and got some interesting responses. The article entitled, Those Aren't Fighting Words, Dear, is an essayist's first hand account of dealing with a rough point in her marriage when her husband was *feeling as if he no longer loved his wife and was not sure that he ever did, and also that he disliked what she'd become and wanted out of the marriage. This came out of the clear blue without any warning, after twenty some-odd years of a good life and marriage and family life together. Her reaction, a stoic "I don't believe you." (Or, as she put it, "I don't buy it.") And the poetic resolve to let her husband go through what he was going through while refraining from causing detrimental, long term harm to their family. After four months of his midlife crisis-induced meltdown and attempt to throw it all away, his rightful mind had returned. From reading the article, I'm led to believe that given the same opportunity to re-do, she'd handle the situation in the same manner.
I can say without a shadow of a doubt that before I even finished reading the article I was hoping that (God forbid) in the similar circumstance with my own husband of the future, I would possess the same grace under fire and exercise my right to keep my marriage intact through the free will of both myself and eventually my husband's. In sending the article out to a few people, who in turn sent it out to a few more people, I got some interesting responses back. Most were astonished accolades at this woman's method in choosing to let him stay in the home to work through his issues, though seemingly disrespecting everything their marriage and family stood for. (Her friends, with good reason, kept trying to convince her to get an attorney, get the ball rolling, and get him out of there.) There was some mention, in the responses, of a level of low self esteem and denial, but if you actually read the article and understand exactly what she's saying to the audience, she states in no uncertain terms her method and goal for healthy resolution of her marriage, in lieu of a dissolution. Her husband tried to blame her for his pain and unload his feelings of personal disgrace and inadequacy onto her, as she put it, yet she handled the situation with paramount grace, dignity, wisdom, great self-esteem, quiet yet superior strength and unconditional love in those months that he was wreaking havoc in their life. In the grand scheme of things, his misdeed was for a total of four months (privately, she gave him six to get it together) in comparison to the twenty years they'd spent together; call me a hopeless romantic/sentimental fool, but I'd like to think that now he gets to spend the rest of his life making it up her, too!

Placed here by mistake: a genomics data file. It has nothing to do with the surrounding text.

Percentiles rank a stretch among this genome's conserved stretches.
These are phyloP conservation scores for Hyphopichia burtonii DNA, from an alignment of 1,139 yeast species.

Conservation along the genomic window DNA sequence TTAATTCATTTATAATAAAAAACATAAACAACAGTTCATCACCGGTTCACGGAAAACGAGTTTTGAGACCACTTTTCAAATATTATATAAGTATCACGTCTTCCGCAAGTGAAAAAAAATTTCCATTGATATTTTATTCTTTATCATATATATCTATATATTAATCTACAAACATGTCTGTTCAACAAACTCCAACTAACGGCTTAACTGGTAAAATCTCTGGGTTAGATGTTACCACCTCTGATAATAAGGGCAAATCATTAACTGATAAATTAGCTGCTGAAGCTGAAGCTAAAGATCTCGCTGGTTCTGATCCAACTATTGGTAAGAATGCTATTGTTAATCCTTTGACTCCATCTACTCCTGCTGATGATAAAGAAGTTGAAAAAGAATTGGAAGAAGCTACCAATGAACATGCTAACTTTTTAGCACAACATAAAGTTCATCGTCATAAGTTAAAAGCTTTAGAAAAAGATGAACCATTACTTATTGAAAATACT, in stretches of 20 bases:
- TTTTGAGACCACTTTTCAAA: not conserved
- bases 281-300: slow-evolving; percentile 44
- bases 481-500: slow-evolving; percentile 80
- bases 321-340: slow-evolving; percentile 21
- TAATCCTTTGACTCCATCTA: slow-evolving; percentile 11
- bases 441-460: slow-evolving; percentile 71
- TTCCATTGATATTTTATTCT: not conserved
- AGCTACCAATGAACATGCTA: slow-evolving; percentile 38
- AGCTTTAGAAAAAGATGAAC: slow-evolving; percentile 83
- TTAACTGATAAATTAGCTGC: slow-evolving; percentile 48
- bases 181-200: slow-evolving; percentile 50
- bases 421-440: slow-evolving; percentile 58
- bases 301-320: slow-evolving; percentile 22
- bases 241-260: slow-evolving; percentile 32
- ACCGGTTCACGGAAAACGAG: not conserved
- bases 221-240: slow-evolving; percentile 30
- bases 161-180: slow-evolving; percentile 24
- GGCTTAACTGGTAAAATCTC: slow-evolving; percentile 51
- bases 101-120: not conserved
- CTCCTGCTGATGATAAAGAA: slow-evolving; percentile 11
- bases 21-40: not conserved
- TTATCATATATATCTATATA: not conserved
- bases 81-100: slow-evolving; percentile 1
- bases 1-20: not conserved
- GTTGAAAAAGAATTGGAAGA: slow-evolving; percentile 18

So, here's to the essayist, Laura A. Munson, for understanding the journey of marriage doesn't necessarily end when one person has a crisis and decides leaving is the solution. At the end of the day, each man and woman that has made a commitment to one another has to determine what it means to honor that commitment when their partner has lost it (WHATEVER "IT" IS). Let us all be fortunate to find a person that will understand how to keep the marriage moving forward [with the verb of unconditional love], should we ever decide to let a crisis cloud our good judgment and threaten our stable households.
HERE'S to blessed families with healthy longevity... and no ONE way to figure out how to make your marriage WORK.
*If it's one thing I've learned is that FEELINGS do not keep a marriage together. If anything, FEELINGS are why divorce is so rampant.